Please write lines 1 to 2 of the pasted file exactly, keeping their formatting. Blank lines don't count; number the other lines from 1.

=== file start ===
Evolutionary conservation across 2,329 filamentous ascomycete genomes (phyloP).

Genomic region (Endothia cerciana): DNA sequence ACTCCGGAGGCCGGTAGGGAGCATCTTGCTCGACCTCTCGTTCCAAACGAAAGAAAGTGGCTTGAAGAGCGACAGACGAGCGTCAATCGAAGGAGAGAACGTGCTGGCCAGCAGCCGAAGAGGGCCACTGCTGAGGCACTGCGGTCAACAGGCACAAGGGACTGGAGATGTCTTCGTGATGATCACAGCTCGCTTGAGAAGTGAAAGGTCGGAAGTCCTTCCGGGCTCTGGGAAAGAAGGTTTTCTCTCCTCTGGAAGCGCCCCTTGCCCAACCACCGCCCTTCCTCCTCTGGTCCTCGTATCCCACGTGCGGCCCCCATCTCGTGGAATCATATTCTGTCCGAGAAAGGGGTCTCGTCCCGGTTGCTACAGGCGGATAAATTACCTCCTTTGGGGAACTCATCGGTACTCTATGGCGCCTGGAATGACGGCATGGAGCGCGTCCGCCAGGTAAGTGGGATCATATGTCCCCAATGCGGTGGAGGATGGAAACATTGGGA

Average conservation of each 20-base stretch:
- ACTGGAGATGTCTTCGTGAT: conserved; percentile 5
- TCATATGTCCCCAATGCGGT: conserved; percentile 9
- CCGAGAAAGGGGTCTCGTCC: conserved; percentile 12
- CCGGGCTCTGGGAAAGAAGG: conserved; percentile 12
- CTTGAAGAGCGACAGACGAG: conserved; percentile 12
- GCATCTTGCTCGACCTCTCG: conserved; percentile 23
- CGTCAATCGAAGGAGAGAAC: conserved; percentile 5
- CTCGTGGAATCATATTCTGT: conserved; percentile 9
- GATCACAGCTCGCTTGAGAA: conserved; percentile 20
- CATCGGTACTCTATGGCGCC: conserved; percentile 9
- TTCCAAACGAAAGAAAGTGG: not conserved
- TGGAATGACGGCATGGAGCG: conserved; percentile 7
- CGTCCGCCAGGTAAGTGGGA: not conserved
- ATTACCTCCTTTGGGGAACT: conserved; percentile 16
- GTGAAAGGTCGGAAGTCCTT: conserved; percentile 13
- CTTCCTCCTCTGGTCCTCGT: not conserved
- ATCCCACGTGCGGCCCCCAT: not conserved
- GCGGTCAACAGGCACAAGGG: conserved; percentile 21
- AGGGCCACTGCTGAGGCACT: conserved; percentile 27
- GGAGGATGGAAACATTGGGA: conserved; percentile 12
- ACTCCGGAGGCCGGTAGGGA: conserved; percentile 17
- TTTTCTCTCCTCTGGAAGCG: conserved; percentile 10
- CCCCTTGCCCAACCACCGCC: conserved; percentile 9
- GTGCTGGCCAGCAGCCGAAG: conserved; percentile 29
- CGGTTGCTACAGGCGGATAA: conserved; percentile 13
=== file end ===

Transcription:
Evolutionary conservation across 2,329 filamentous ascomycete genomes (phyloP).

Genomic region (Endothia cerciana): DNA sequence ACTCCGGAGGCCGGTAGGGAGCATCTTGCTCGACCTCTCGTTCCAAACGAAAGAAAGTGGCTTGAAGAGCGACAGACGAGCGTCAATCGAAGGAGAGAACGTGCTGGCCAGCAGCCGAAGAGGGCCACTGCTGAGGCACTGCGGTCAACAGGCACAAGGGACTGGAGATGTCTTCGTGATGATCACAGCTCGCTTGAGAAGTGAAAGGTCGGAAGTCCTTCCGGGCTCTGGGAAAGAAGGTTTTCTCTCCTCTGGAAGCGCCCCTTGCCCAACCACCGCCCTTCCTCCTCTGGTCCTCGTATCCCACGTGCGGCCCCCATCTCGTGGAATCATATTCTGTCCGAGAAAGGGGTCTCGTCCCGGTTGCTACAGGCGGATAAATTACCTCCTTTGGGGAACTCATCGGTACTCTATGGCGCCTGGAATGACGGCATGGAGCGCGTCCGCCAGGTAAGTGGGATCATATGTCCCCAATGCGGTGGAGGATGGAAACATTGGGA